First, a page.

Thursday, 7 June 2012

Ray Bradbury, 1920-2012: A pictorial tribute

© Creative Commons

"Science fiction is the most important literature in the history of the world, because it's the history of ideas, the history of our civilization birthing itself. ...Science fiction is central to everything we've ever done, and people who make fun of science fiction writers don't know what they're talking about."

[This quote is not from the insightful interview Bradbury gave The Paris Review in 2010. You can read that interview here.]


In 1939, Ray Bradbury published Hollerbochen's Dilemma, one of his first short stories, in the magazine Imagination and launches his own magazine called Futuria Fantasia.














Dark Carnival, his first collection of short stories, was published in 1947.


The Concrete Mixer, a short story, was published in Thrilling Wonder Stories, April 1949.


The Martian Chronicles, 1950, and Fahrenheit 451, 1953. During these four years, Bradbury released The Illustrated Man, a collection of 18 short stories, in 1951, and followed it up with The Golden Apples of the Sun, an anthology of 22 short stories, in 1953.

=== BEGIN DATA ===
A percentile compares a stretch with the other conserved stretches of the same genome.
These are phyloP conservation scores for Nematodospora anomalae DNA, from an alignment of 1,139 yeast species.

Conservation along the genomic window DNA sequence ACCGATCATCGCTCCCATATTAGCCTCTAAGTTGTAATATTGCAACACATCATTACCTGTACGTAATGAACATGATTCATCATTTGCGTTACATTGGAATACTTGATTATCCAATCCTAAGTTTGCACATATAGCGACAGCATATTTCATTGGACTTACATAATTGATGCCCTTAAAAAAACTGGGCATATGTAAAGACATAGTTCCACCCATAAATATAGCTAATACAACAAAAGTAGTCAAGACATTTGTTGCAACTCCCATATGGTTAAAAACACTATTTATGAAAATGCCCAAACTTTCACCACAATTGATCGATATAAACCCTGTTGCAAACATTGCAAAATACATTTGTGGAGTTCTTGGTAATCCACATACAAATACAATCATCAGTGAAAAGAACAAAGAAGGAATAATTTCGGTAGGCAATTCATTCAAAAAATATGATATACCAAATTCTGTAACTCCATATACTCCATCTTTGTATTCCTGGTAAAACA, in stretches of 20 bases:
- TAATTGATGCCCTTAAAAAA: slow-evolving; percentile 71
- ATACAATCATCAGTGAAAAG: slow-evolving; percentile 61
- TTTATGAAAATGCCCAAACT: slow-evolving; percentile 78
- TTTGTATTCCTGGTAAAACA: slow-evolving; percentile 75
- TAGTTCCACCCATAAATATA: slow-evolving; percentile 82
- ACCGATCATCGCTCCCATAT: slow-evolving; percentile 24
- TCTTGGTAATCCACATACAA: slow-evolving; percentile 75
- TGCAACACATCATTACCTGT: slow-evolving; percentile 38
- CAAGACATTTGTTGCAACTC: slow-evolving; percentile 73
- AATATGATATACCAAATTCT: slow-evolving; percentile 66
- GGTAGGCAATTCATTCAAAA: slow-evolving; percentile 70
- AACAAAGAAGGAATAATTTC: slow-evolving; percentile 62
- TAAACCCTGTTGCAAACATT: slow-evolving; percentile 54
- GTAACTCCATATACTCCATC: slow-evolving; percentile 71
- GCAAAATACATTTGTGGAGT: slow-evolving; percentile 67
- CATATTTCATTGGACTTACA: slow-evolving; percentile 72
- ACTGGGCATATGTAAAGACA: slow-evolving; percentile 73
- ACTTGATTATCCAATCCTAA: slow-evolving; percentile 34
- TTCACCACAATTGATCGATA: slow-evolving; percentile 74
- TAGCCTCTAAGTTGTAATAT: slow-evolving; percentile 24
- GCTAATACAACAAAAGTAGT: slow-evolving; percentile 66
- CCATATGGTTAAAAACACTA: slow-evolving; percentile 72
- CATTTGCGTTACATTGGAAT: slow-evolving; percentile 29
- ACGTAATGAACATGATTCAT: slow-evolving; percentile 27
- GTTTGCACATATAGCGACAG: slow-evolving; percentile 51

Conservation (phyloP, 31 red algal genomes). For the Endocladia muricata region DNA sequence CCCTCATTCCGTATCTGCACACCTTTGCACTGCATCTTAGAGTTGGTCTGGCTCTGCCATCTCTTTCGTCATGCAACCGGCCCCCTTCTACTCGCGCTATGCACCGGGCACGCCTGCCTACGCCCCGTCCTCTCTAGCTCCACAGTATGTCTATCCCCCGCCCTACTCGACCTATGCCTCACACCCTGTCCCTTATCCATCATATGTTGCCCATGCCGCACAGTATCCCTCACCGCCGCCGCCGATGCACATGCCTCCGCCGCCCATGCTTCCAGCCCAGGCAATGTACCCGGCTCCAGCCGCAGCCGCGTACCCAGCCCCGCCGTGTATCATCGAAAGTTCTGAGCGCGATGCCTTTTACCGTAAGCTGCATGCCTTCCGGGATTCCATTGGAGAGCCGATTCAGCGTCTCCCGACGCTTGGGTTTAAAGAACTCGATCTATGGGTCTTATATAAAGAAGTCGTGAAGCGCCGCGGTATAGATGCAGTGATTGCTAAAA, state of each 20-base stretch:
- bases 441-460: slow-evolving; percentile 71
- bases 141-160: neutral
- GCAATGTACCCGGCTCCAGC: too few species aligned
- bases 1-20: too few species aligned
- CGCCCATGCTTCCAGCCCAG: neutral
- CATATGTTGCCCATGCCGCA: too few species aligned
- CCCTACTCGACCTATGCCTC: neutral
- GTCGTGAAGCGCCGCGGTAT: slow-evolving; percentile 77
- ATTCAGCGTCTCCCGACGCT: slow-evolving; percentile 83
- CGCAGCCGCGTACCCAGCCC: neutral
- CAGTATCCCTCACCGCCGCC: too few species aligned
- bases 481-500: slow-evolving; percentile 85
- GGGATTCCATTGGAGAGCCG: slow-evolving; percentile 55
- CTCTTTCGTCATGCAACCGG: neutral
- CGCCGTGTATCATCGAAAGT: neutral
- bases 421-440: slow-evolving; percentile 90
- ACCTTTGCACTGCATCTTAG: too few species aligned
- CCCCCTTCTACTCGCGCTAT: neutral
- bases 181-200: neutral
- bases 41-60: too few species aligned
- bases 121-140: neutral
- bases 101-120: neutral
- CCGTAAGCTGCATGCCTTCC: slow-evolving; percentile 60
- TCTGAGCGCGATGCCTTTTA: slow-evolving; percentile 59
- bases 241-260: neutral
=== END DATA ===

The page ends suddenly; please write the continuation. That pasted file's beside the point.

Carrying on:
Bradbury's last published novel was Farewell Summer, 2006, a sequel to Dandelion Wine, 1957.




















A look at a few assorted covers and pages of magazines and comic-books that featured Ray Bradbury's short stories.























4 comments:

  1. Amazing as those covers are, they can't do justice to Bradbury's prose.

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  2. Charles, I couldn't agree more. Bradbury, Wells and Burroughs are the only three sf writers I have read. In fact, I have read only four books and a handful of short stories by Bradbury. Apart from these three I am now reading sf by other writers. I find reviewing sf rather daunting; perhaps I'll give it a try after I have read as many as writers as I can.

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  3. RIP Ray Bradbury.

    But those covers are hilarious (standard for sci-fi at the time, but still, so funny).

    One thing I respect about Bradbury is that he donated money to help prevent various public library branches near his home from closing. He was a strong supporter of having free books accessible to everyone.

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  4. HKatz, thanks for writing. I didn't know Bradbury donated money to keep public libraries up and running — a noble deed. Judging by his photographs on the internet, he seemed to have been a very likeable person and quite candid when it came to airing his views. The vintage covers are amazing, as Charles says, and funny at the same time.

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